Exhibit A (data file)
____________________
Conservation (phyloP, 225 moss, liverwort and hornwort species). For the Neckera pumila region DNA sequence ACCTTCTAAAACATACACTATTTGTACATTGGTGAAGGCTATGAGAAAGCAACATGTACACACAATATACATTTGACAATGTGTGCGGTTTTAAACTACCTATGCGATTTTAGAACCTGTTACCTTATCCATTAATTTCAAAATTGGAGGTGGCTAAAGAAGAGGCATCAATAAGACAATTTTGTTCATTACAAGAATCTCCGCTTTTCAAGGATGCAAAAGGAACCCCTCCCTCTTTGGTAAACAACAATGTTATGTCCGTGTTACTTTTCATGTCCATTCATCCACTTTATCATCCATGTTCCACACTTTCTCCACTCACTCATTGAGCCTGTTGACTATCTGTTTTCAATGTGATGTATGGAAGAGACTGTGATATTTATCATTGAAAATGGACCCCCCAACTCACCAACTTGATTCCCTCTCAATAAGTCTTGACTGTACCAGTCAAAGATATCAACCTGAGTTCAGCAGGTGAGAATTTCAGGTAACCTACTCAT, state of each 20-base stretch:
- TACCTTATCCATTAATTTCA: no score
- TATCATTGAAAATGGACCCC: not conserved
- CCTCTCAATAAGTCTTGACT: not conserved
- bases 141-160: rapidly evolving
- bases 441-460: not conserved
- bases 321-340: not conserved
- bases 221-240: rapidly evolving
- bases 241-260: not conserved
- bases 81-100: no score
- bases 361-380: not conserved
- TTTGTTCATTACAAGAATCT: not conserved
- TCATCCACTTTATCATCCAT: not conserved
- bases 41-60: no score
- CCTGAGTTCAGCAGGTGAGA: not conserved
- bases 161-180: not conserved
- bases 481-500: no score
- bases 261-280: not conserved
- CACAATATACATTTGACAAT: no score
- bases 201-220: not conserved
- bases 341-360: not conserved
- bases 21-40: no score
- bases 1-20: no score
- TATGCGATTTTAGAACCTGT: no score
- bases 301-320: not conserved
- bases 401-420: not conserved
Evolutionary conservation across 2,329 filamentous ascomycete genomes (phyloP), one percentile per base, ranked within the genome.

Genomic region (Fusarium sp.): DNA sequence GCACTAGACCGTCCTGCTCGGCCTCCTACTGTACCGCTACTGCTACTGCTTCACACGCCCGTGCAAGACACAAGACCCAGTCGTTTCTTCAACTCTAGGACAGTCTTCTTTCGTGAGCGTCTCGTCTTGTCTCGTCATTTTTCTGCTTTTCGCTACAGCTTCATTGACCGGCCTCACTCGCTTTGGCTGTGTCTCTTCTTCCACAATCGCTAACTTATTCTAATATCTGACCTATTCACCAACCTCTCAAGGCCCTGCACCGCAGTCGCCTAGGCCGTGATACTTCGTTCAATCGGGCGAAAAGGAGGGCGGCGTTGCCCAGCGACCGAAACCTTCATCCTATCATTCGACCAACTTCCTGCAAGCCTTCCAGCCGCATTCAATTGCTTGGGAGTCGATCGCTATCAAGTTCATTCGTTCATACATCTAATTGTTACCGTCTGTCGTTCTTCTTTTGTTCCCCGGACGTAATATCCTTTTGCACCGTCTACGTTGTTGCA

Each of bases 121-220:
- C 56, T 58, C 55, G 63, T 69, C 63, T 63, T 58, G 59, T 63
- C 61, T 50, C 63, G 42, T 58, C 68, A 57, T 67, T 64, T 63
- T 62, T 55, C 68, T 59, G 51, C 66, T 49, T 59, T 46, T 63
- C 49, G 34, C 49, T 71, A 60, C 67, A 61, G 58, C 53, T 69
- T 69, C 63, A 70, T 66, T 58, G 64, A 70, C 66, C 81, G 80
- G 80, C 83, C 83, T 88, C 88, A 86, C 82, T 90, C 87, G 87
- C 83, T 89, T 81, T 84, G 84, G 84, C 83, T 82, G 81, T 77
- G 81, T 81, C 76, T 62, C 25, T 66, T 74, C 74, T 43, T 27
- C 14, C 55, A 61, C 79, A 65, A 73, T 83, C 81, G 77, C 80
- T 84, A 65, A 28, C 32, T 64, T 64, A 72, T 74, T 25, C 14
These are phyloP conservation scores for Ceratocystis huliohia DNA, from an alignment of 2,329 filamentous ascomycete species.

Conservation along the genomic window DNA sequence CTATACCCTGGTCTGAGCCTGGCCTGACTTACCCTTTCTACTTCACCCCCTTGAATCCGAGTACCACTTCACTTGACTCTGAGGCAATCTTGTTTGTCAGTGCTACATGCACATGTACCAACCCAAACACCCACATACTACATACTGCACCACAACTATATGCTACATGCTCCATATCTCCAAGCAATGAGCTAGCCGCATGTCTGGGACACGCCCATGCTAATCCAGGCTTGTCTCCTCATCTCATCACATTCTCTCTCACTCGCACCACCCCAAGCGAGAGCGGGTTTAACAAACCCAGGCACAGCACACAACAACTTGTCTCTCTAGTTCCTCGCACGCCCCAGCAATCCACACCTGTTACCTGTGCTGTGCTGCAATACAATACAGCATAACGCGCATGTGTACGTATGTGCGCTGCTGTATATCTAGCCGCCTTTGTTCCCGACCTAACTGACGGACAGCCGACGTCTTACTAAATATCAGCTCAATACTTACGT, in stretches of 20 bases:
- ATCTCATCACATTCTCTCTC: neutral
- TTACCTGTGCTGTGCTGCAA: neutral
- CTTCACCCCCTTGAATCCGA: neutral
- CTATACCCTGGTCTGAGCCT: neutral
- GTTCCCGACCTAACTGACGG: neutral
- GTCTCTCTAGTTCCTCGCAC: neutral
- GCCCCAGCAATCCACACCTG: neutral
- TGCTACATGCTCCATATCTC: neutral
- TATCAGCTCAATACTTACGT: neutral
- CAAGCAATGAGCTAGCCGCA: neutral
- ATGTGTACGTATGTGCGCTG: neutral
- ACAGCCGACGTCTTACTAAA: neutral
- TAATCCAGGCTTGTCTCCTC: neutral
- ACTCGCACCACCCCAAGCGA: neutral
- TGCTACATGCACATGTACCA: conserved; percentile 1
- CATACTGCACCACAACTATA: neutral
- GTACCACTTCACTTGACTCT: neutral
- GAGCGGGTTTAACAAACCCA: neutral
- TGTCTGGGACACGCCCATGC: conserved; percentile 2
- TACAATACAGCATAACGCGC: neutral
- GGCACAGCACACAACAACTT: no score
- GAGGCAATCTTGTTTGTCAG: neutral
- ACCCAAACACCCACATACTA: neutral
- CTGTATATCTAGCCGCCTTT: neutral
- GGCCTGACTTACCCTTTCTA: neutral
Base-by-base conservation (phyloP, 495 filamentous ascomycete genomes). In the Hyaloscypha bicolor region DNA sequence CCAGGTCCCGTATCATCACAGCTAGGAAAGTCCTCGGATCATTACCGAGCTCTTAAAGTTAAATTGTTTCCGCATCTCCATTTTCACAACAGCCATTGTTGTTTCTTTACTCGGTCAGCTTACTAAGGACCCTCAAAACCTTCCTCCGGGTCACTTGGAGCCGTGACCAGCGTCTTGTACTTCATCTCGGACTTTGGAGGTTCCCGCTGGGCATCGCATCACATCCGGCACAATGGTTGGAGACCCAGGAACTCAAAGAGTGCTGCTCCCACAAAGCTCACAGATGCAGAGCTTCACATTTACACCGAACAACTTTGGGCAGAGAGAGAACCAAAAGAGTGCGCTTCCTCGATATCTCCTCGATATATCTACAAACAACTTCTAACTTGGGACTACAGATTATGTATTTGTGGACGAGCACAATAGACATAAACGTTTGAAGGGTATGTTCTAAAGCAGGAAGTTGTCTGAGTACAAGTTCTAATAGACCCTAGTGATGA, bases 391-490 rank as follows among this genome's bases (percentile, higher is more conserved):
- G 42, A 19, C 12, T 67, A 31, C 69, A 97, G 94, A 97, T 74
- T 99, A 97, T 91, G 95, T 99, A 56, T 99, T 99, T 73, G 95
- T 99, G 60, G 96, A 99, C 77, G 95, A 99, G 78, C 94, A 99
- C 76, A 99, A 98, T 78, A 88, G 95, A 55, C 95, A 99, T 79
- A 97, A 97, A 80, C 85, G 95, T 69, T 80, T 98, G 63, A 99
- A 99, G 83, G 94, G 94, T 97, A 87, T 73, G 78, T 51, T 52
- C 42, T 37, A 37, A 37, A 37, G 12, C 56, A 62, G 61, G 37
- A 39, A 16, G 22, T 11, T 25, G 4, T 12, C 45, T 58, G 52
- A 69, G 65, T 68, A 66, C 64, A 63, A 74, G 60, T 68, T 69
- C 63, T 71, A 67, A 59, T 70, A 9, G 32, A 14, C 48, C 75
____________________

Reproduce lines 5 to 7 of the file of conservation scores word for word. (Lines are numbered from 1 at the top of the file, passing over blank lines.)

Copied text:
- bases 141-160: rapidly evolving
- bases 441-460: not conserved
- bases 321-340: not conserved